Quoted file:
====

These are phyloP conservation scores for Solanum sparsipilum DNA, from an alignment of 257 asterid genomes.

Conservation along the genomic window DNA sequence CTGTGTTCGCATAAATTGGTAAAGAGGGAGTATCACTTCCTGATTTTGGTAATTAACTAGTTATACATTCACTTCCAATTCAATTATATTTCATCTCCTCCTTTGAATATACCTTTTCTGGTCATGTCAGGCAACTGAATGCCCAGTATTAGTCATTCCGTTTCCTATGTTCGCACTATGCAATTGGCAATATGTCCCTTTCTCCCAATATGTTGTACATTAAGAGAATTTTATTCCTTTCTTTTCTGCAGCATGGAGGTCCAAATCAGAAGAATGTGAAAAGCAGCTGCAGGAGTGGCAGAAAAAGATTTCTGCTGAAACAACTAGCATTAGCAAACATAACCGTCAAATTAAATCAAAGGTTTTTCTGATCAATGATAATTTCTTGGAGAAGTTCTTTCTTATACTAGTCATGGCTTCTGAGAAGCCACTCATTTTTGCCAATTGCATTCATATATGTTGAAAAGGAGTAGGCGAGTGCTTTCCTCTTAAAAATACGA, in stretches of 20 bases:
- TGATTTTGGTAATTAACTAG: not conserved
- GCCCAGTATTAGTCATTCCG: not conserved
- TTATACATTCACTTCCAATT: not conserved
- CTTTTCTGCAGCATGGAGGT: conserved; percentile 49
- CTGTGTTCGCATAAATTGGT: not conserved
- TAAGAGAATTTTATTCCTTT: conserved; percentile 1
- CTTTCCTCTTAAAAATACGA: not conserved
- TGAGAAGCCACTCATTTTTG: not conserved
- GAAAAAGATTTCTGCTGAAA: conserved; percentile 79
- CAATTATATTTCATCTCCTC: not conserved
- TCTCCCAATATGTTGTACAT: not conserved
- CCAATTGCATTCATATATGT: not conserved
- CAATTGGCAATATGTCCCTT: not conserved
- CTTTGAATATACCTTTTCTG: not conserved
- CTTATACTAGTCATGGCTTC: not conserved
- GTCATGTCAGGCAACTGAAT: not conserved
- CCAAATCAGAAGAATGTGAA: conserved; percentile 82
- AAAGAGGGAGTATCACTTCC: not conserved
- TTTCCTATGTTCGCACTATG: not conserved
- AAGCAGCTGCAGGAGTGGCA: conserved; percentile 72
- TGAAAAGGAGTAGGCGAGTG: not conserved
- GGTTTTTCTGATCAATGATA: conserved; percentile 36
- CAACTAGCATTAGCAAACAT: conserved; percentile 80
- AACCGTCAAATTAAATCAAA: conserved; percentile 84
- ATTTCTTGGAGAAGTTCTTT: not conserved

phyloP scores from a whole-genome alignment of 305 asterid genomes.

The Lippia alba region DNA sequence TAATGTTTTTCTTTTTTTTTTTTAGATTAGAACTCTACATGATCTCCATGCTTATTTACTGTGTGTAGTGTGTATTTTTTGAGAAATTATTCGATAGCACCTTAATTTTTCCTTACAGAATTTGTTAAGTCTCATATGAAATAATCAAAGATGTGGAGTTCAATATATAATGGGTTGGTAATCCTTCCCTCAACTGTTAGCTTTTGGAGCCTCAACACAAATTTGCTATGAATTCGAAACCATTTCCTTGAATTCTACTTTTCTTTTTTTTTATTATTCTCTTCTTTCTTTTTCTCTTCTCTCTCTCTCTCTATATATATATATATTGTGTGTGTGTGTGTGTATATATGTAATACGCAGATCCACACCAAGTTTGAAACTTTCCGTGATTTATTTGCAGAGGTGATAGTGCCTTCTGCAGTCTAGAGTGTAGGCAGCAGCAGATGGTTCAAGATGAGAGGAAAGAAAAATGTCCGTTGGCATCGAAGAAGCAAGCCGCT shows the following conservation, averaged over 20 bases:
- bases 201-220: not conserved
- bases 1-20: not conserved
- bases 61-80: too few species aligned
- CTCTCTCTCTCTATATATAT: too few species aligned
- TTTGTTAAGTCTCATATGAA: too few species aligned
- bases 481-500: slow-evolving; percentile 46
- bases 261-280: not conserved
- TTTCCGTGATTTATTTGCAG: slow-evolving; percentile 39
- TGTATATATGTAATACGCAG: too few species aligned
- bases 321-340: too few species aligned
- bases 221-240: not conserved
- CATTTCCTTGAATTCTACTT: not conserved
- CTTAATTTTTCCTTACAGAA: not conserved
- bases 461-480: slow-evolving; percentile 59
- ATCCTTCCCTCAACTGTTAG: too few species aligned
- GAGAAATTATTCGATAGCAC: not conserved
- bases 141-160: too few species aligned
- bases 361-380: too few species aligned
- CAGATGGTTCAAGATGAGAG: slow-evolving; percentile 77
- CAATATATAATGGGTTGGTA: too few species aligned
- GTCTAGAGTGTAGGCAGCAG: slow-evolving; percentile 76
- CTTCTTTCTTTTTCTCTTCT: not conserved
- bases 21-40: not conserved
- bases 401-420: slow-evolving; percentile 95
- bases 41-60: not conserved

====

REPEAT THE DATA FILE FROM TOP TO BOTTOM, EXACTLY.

These are phyloP conservation scores for Solanum sparsipilum DNA, from an alignment of 257 asterid genomes.

Conservation along the genomic window DNA sequence CTGTGTTCGCATAAATTGGTAAAGAGGGAGTATCACTTCCTGATTTTGGTAATTAACTAGTTATACATTCACTTCCAATTCAATTATATTTCATCTCCTCCTTTGAATATACCTTTTCTGGTCATGTCAGGCAACTGAATGCCCAGTATTAGTCATTCCGTTTCCTATGTTCGCACTATGCAATTGGCAATATGTCCCTTTCTCCCAATATGTTGTACATTAAGAGAATTTTATTCCTTTCTTTTCTGCAGCATGGAGGTCCAAATCAGAAGAATGTGAAAAGCAGCTGCAGGAGTGGCAGAAAAAGATTTCTGCTGAAACAACTAGCATTAGCAAACATAACCGTCAAATTAAATCAAAGGTTTTTCTGATCAATGATAATTTCTTGGAGAAGTTCTTTCTTATACTAGTCATGGCTTCTGAGAAGCCACTCATTTTTGCCAATTGCATTCATATATGTTGAAAAGGAGTAGGCGAGTGCTTTCCTCTTAAAAATACGA, in stretches of 20 bases:
- TGATTTTGGTAATTAACTAG: not conserved
- GCCCAGTATTAGTCATTCCG: not conserved
- TTATACATTCACTTCCAATT: not conserved
- CTTTTCTGCAGCATGGAGGT: conserved; percentile 49
- CTGTGTTCGCATAAATTGGT: not conserved
- TAAGAGAATTTTATTCCTTT: conserved; percentile 1
- CTTTCCTCTTAAAAATACGA: not conserved
- TGAGAAGCCACTCATTTTTG: not conserved
- GAAAAAGATTTCTGCTGAAA: conserved; percentile 79
- CAATTATATTTCATCTCCTC: not conserved
- TCTCCCAATATGTTGTACAT: not conserved
- CCAATTGCATTCATATATGT: not conserved
- CAATTGGCAATATGTCCCTT: not conserved
- CTTTGAATATACCTTTTCTG: not conserved
- CTTATACTAGTCATGGCTTC: not conserved
- GTCATGTCAGGCAACTGAAT: not conserved
- CCAAATCAGAAGAATGTGAA: conserved; percentile 82
- AAAGAGGGAGTATCACTTCC: not conserved
- TTTCCTATGTTCGCACTATG: not conserved
- AAGCAGCTGCAGGAGTGGCA: conserved; percentile 72
- TGAAAAGGAGTAGGCGAGTG: not conserved
- GGTTTTTCTGATCAATGATA: conserved; percentile 36
- CAACTAGCATTAGCAAACAT: conserved; percentile 80
- AACCGTCAAATTAAATCAAA: conserved; percentile 84
- ATTTCTTGGAGAAGTTCTTT: not conserved

phyloP scores from a whole-genome alignment of 305 asterid genomes.

The Lippia alba region DNA sequence TAATGTTTTTCTTTTTTTTTTTTAGATTAGAACTCTACATGATCTCCATGCTTATTTACTGTGTGTAGTGTGTATTTTTTGAGAAATTATTCGATAGCACCTTAATTTTTCCTTACAGAATTTGTTAAGTCTCATATGAAATAATCAAAGATGTGGAGTTCAATATATAATGGGTTGGTAATCCTTCCCTCAACTGTTAGCTTTTGGAGCCTCAACACAAATTTGCTATGAATTCGAAACCATTTCCTTGAATTCTACTTTTCTTTTTTTTTATTATTCTCTTCTTTCTTTTTCTCTTCTCTCTCTCTCTCTATATATATATATATTGTGTGTGTGTGTGTGTATATATGTAATACGCAGATCCACACCAAGTTTGAAACTTTCCGTGATTTATTTGCAGAGGTGATAGTGCCTTCTGCAGTCTAGAGTGTAGGCAGCAGCAGATGGTTCAAGATGAGAGGAAAGAAAAATGTCCGTTGGCATCGAAGAAGCAAGCCGCT shows the following conservation, averaged over 20 bases:
- bases 201-220: not conserved
- bases 1-20: not conserved
- bases 61-80: too few species aligned
- CTCTCTCTCTCTATATATAT: too few species aligned
- TTTGTTAAGTCTCATATGAA: too few species aligned
- bases 481-500: slow-evolving; percentile 46
- bases 261-280: not conserved
- TTTCCGTGATTTATTTGCAG: slow-evolving; percentile 39
- TGTATATATGTAATACGCAG: too few species aligned
- bases 321-340: too few species aligned
- bases 221-240: not conserved
- CATTTCCTTGAATTCTACTT: not conserved
- CTTAATTTTTCCTTACAGAA: not conserved
- bases 461-480: slow-evolving; percentile 59
- ATCCTTCCCTCAACTGTTAG: too few species aligned
- GAGAAATTATTCGATAGCAC: not conserved
- bases 141-160: too few species aligned
- bases 361-380: too few species aligned
- CAGATGGTTCAAGATGAGAG: slow-evolving; percentile 77
- CAATATATAATGGGTTGGTA: too few species aligned
- GTCTAGAGTGTAGGCAGCAG: slow-evolving; percentile 76
- CTTCTTTCTTTTTCTCTTCT: not conserved
- bases 21-40: not conserved
- bases 401-420: slow-evolving; percentile 95
- bases 41-60: not conserved